New data from the Pa. DEP show that only a fraction of one percent of all the wells drilled since 2006 had any issues.  The Associated Press also recently completed an investigation of water contamination in four major oil and gas producing states.  Based on Pa. DEP data, the well failure rate in Pennsylvania is only about one-third of one percent (0.33 percent) of all the oil and natural gas wells drilled in the state since 2005.

In 2011, the Ground Water Protection Council looked at more than 34,000 wells drilled in Ohio from 1983 to 2007 and more than 187,000 wells drilled in Texas between 1993 and 2008.  The GWPC data reveal a well failure rate of 0.03 percent in Ohio and only about 0.01 percent in Texas.

Most recently, researchers at Cape Breton University in Nova Scotia released two reports finding that the risk for water contamination and well integrity failure from hydraulic fracturing is quite low.  As one study puts it, “[t]here is a low likelihood of casing integrity loss.”

Of course, any instance of well integrity failure means improvements need to be made, which is why 14 states have either already adopted new well integrity standards or are planning to do so in the near future.

Interestingly, the point that well integrity failures are rare is reflected in the study, although that certainly wasn’t reflected in many of the headlines.  As the AP reported,

“Jackson and colleagues have been studying water contamination around natural gas wells for years and for this study they didn’t chose a random sample, but aimed at areas that seemed to have most complaints of contamination. And even in those areas, it was only in a minority of dozens of sites that they could they connect the contamination to the natural gas wells, he said. In some cases, the contamination was natural and had no connection to gas wells, Jackson said.” (emphasis added)

Fact #4: Work by these researchers has been rebuked by prominent geologists.

Not long after Jackson and Vengosh produced their reports purporting that methane or brine from deep formations could be migrating up to contaminate water supplies, several prominent geologists found fault with their conclusions.

Professor of Geosciences at Penn State Terry Engelder was part of the peer review process for one of their studies and found a number of holes in their report on brine migration.  As Engelder explained, “Flowback water does not qualify as natural, deep-basin brine and I fear that you have mistaken flowback from the Marcellus as natural, deep-basin brine.  The same is true for produced water from the Marcellus, which most likely also originates partly as [fracturing] fluid.”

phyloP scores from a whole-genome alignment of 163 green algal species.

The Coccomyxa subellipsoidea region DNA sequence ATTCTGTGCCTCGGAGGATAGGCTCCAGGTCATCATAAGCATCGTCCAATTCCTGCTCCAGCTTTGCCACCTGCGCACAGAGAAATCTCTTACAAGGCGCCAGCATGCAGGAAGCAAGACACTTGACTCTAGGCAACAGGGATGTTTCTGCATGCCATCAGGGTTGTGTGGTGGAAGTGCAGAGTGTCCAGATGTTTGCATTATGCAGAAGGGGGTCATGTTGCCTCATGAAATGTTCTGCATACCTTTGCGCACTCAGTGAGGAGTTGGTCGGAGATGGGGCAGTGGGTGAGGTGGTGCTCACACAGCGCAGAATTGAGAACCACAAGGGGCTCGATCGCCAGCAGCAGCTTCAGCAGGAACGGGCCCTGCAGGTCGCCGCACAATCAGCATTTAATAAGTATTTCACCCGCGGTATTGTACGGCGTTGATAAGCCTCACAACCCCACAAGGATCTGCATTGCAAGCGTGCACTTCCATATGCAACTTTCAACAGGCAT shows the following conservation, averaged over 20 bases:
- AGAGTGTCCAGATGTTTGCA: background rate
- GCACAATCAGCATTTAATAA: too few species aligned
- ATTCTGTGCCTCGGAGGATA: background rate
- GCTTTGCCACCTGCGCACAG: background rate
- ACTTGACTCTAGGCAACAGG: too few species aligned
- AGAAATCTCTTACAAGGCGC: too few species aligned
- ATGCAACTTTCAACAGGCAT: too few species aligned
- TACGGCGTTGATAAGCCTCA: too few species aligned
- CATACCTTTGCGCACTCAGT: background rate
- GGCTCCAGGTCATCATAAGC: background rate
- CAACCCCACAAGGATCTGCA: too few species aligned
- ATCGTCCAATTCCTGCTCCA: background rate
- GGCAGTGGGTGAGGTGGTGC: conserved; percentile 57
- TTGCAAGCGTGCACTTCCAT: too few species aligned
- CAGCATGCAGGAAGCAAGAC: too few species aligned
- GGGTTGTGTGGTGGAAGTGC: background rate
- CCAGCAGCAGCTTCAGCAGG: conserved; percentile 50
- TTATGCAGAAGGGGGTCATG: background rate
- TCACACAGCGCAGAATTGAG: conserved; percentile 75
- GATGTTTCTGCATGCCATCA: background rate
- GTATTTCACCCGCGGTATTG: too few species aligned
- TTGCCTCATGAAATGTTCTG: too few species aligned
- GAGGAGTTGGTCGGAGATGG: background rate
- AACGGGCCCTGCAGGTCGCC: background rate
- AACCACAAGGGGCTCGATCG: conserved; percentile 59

Fred Baldassare, who spent 35 years working at the Pennsylvania Department of Environmental Protection, produced a peer-reviewed report that debunked Jackson and Vengosh’s methane contentions.

Baldassare and his fellow researchers found large amounts of thermogenic methane, prior to any natural gas development.  They found that 88 percent of the wells they tested had thermogenic gas, but none of them showed any evidence of Marcellus gas.  As that study puts it,

“When future isotope data show a stray gas in this area to be thermogenic, that finding cannot be the sole basis for alleging that the stray gas was caused by oil or gas-well drilling.”

From their latest study it looks like Jackson and Vengosh would agree with Baldassare on that point.  On the researchers’ latest study, Baldassare expressed serious reservations to the Pittsburgh Tribune-Review about the use of noble gases to identify contamination:

“Baldassare said he doubts Darrah’s team’s use of noble gases to mark gas from drilling is the ultimate key to identification, but said it’s worth further study.”


To sum up: In their previous work, these same researchers argued that methane or brine from the Marcellus Shale was traveling from deep shale into groundwater supplies.  After being debunked by several of their peers, now even the researchers have debunked themselves on that point.

Now, they’re arguing that wells that state regulators found were sound (in Texas at least) are actually leaking due to well casing failure.  But without taking into account any data on well failures whatsoever, they can only base that claim on supposition and correlation.

At any rate, we’ll agree with the researchers that after all these years of study, the fact that they still have no evidence to link water contamination to hydraulic fracturing is certainly “good news.” We just wish they would have been as open about that fact with their previous research, which has been used throughout the activist community for years to suggest “fracking” contaminates groundwater.